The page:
Tornado Science, Facts and History
A woman recovering from a stroke is one of the first reported cases in Canada of a rare brain syndrome in which a person starts to speak with a different accent.
The woman, referred to as Rosemary by the scientists, lives in southern Ontario. Her family noticed the accent change two years ago while the woman was recovering from a stroke.
While most cases of so-called foreign accent syndrome (FAS) result in a speaker with a new, "foreign" accent, Rosemary's Ontario accent now sounds like Maritime Canadian English. The syndrome arises from neurological damage in certain parts of the brain.
"It is a fascinating case, because this woman has never visited the Maritimes, nor has she been exposed to anyone with an East Coast accent," said researcher Alexandre Sévigny, a cognitive scientist at McMaster University in Ontario. "Her family lineage is Irish and Danish, and neither of her parents ever lived anywhere but in southern Ontario."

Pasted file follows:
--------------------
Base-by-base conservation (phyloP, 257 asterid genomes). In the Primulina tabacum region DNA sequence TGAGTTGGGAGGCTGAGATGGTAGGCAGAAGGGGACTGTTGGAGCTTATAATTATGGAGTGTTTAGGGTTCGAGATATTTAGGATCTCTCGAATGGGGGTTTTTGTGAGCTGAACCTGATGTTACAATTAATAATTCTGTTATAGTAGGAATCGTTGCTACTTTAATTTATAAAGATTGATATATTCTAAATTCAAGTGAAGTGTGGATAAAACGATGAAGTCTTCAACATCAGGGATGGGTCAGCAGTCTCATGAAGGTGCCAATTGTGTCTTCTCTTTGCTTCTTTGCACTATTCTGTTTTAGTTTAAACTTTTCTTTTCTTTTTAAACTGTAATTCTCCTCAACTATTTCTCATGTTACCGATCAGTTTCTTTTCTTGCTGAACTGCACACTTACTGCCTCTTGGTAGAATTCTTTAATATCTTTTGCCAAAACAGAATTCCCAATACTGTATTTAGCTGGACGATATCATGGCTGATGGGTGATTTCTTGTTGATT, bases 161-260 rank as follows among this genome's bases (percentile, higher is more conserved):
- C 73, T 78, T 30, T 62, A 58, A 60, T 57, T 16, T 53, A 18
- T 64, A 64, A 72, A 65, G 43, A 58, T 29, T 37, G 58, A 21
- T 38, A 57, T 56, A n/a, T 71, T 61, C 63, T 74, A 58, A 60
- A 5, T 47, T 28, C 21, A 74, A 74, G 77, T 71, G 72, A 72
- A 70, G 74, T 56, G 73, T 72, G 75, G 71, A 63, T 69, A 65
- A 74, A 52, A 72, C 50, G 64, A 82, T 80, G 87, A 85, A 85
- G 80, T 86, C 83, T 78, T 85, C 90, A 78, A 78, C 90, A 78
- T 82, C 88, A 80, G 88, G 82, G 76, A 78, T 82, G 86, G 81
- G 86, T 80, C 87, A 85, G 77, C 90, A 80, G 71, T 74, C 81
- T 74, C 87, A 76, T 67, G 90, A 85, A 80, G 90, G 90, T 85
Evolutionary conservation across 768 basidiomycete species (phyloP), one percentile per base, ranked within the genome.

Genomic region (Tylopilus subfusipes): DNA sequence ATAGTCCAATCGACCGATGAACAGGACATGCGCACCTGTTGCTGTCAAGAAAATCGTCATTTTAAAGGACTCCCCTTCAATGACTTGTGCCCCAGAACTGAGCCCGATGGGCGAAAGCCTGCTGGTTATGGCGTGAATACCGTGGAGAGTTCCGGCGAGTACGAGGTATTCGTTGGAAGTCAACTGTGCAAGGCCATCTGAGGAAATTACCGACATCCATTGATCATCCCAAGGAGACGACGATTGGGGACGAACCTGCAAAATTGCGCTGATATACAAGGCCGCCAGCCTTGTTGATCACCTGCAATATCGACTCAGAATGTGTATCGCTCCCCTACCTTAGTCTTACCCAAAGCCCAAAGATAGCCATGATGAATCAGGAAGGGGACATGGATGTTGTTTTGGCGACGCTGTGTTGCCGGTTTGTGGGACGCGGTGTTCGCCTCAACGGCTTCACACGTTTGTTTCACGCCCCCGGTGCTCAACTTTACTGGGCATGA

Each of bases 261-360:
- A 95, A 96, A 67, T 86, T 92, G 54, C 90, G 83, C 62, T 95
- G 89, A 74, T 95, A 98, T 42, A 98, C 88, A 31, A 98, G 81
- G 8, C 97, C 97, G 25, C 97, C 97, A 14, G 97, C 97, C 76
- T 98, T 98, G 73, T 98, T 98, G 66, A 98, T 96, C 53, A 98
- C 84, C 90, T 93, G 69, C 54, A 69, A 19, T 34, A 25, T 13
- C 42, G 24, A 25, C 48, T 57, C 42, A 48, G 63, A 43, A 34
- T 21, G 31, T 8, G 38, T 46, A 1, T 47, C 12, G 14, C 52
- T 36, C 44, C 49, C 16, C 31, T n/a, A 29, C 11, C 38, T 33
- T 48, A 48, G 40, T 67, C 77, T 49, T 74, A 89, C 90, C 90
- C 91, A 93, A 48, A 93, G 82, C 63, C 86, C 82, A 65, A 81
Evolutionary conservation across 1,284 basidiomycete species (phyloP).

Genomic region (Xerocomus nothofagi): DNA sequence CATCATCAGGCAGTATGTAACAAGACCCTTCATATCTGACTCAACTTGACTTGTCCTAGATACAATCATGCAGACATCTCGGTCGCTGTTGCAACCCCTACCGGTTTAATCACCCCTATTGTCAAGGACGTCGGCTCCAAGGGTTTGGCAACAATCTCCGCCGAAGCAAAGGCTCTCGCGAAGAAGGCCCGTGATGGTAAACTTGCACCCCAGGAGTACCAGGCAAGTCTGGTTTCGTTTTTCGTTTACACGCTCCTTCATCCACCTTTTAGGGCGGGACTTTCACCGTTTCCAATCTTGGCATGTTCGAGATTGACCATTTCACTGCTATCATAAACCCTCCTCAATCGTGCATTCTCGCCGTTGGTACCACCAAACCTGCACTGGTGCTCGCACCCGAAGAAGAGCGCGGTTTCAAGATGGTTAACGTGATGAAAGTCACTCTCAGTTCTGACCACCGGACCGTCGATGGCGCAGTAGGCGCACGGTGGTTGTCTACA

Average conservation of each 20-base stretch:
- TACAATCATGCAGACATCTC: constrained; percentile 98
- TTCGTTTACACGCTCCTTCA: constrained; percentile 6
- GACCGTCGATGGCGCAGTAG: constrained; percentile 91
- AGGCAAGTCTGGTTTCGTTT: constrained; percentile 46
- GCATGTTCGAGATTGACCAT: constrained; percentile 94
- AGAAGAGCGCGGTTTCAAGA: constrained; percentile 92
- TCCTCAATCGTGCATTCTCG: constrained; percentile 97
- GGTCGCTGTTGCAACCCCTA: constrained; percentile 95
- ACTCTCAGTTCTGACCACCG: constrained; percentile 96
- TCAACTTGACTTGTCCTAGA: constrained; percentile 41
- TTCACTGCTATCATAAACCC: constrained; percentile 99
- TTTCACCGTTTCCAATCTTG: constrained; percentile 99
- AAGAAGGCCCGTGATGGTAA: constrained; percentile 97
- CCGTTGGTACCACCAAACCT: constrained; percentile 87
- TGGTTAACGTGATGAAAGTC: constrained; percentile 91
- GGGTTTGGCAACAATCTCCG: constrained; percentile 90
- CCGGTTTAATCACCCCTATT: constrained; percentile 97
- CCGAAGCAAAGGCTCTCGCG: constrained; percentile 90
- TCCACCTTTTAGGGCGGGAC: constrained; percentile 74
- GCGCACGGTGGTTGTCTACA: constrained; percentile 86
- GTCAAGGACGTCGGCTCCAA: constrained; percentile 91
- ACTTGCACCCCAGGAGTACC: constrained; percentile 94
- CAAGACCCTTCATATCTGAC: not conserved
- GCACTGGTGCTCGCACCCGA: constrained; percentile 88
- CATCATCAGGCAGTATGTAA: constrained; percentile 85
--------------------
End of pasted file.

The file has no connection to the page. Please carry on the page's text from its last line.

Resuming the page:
For instance, Rosemary says certain sound segments differently than before the stroke, including "dat," for "that," and "tink" instead of "think." And she now pronounces "greasy" as "gracey," and "dog" now rhymes with "rogue."
The medical puzzle was solved when Rosemary's family contacted personnel at the Integrated Stroke Unit of Hamilton General Hospital. The medical team then contacted researchers in McMaster’s Cognitive Science of Language program.
The study, detailed in the July issue of the Canadian Journal of Neurological Sciences, adds another data point to a seemingly rare phenomenon. However, FAS might be under-reported since doctors rely on family members to alert them to speech changes following a person's stroke.
The woman didn't notice any changes in her accent, said lead researcher Karin Humphreys, a psychologist at McMaster University.
The study was funded in part by the Natural Sciences and Engineering Research Council.